FDA to examine food labels that influence consumer decisions

FDA to examine food labels that influence consumer decisions
RICHMOND—Consumers often make food purchases based on labels, which can affect their health.

Because food labeling plays such an important role in consumers’ food choices, the U.S. Food and Drug Administration is working on a new Nutrition Innovation Strategy. This program will give consumers more choices, while improving labeling to reflect the health attributes of food.

FDA Commissioner Scott Gottlieb said the organization plays a critical role in protecting public health through improvements to the nutritional profile of foods in Americans’ diets.

He added that consumers are more interested than ever in learning about the food they eat and using that information to make healthful choices. At the same time, the market is rapidly responding to new consumer expectations and trends.

The first area of food labeling the FDA will study is the wide variety of plant-based foods that are being positioned in the marketplace as substitutes for standardized dairy products.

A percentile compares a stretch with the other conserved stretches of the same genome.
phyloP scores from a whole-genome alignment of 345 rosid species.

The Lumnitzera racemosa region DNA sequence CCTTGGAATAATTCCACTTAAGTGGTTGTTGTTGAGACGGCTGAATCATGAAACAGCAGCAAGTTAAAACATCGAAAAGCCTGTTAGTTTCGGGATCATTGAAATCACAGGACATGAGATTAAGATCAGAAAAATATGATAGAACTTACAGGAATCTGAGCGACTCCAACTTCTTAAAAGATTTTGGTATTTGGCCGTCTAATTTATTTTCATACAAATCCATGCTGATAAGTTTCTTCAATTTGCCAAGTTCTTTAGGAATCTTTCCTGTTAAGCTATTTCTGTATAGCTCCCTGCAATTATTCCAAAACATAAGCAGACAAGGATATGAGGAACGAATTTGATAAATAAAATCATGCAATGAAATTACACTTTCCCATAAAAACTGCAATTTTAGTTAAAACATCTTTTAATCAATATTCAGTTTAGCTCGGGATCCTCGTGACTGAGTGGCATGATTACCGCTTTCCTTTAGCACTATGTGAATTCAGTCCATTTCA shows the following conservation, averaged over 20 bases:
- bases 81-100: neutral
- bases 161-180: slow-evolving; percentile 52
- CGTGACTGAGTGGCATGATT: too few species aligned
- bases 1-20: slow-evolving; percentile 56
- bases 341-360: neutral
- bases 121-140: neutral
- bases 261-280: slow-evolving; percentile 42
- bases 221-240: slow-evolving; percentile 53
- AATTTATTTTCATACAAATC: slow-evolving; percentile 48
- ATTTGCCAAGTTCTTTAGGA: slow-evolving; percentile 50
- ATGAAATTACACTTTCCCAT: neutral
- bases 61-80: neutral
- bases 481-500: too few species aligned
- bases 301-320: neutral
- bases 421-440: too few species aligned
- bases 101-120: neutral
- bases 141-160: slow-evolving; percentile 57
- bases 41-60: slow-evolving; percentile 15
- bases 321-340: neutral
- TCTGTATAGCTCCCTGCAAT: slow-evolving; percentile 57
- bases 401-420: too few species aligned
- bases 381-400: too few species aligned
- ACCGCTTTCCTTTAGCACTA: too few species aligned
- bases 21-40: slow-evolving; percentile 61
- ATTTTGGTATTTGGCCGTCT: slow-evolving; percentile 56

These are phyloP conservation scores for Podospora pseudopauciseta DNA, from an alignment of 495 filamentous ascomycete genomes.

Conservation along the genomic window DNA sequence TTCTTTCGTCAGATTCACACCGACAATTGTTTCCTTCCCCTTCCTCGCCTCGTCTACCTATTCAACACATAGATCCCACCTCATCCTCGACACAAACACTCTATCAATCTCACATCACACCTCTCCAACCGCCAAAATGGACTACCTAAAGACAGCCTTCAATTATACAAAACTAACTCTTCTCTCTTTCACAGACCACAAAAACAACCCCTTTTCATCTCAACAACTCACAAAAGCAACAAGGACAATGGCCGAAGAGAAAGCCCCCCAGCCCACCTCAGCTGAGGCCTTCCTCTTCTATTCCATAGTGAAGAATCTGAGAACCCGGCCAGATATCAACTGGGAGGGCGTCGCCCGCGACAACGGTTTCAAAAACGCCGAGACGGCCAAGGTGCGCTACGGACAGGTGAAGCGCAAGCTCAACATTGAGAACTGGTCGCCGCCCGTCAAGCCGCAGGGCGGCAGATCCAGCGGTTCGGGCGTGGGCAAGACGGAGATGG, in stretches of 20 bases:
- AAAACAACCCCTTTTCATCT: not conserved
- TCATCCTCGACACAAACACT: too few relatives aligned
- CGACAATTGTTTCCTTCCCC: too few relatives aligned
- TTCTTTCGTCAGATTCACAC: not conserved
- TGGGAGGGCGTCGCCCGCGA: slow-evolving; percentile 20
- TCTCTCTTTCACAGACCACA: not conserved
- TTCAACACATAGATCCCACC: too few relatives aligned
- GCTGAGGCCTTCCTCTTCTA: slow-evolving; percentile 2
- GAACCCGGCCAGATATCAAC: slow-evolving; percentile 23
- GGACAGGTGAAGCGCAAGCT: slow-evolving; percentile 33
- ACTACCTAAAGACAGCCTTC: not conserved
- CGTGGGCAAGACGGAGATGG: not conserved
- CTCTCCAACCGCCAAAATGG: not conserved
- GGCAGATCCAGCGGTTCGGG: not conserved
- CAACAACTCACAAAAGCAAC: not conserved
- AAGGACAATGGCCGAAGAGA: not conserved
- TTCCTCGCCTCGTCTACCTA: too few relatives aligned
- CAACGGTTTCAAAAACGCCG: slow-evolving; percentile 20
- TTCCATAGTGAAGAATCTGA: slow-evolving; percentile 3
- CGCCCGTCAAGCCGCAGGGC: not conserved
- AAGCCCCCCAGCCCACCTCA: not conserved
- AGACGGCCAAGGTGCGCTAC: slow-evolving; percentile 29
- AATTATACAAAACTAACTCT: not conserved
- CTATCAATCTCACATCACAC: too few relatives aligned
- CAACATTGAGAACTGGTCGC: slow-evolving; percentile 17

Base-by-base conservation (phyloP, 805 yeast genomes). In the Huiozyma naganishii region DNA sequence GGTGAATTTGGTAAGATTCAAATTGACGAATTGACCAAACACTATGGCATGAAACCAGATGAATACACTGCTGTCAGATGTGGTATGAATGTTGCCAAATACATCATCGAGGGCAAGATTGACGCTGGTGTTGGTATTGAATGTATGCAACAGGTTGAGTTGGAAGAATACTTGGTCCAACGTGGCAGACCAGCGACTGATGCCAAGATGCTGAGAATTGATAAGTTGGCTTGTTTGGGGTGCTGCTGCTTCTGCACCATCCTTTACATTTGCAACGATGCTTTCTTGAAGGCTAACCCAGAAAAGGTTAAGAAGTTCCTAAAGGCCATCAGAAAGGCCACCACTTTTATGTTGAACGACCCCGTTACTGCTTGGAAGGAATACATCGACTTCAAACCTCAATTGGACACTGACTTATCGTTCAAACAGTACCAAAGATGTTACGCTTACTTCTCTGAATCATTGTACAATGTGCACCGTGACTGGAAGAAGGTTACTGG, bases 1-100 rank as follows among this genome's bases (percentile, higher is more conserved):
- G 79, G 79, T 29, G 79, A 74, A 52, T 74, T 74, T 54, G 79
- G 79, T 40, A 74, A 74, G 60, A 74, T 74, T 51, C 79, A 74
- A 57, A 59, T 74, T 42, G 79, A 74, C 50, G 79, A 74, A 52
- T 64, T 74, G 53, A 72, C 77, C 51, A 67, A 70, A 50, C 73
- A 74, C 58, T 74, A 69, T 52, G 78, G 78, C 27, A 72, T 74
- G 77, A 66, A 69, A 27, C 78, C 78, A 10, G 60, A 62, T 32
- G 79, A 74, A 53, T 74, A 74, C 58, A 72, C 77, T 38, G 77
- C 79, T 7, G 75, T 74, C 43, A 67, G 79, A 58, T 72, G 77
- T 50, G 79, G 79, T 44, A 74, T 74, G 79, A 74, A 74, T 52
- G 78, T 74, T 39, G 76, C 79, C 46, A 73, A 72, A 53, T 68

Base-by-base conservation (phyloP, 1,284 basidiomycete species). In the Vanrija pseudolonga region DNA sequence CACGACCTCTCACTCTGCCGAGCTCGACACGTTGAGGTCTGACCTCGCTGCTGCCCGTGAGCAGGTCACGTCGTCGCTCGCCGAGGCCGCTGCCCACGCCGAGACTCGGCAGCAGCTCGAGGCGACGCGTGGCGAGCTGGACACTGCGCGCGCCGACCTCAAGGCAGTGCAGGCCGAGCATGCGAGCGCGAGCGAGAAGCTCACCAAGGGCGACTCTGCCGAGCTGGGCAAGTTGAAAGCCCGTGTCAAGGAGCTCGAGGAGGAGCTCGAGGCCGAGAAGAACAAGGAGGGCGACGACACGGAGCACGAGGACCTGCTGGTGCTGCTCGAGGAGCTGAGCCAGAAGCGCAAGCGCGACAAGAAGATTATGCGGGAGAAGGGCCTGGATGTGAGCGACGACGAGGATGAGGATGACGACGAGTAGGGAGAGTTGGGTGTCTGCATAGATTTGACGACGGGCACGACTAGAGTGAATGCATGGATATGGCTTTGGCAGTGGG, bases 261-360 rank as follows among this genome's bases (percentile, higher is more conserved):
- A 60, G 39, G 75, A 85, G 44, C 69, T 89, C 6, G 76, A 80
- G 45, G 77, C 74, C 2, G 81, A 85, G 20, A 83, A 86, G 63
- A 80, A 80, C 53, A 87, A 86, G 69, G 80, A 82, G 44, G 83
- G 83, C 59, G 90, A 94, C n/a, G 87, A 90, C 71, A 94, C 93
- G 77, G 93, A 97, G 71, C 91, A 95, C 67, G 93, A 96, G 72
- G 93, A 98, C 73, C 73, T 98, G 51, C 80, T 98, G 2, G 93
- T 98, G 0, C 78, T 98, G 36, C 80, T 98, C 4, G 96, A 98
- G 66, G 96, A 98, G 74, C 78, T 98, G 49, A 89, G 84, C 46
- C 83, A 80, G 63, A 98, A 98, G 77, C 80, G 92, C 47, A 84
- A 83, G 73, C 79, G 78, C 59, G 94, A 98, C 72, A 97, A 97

“FDA's review of product labeling is long overdue, especially for dairy products,” said Tony Banks, a commodity marketing specialist for Virginia Farm Bureau Federation. “It's ironic that most plant protein beverages and foods claiming to be a better alternative to dairy actually use dairy labeling terms in their names.

“Federal law is clear on dairy terms; the FDA just hasn’t been enforcing it,” Banks explained. “And the FDA faces a new challenge in the labeling of cultured meats produced in vitro.”

Many plant-based foods use traditional dairy terms in the name of the product, such as milk, yogurt and cheese. However, these alternative products are not the food that has been standardized under the 1938 Food, Drug and Cosmetic Act with the name “milk,” Gottlieb said.

Some of the products’ nutritional content varies widely compared to traditional milk and can have the potential for public health consequences. For example, cases have been reported of young children drinking rice-based beverages and then contracting a disease called kwashiorkor, a form of severe protein malnutrition. There also has been a case of a toddler who was diagnosed with rickets, caused by vitamin D deficiency, after parents used a soy-based alternative to cow’s milk.

Public health concerns are one reason the FDA is prioritizing efforts to closely look at the identity standards for dairy products. It’s part of an overall process for modernizing identity standards to help give consumers proper dietary information.

Media: Contact Banks at 804-290-1114.



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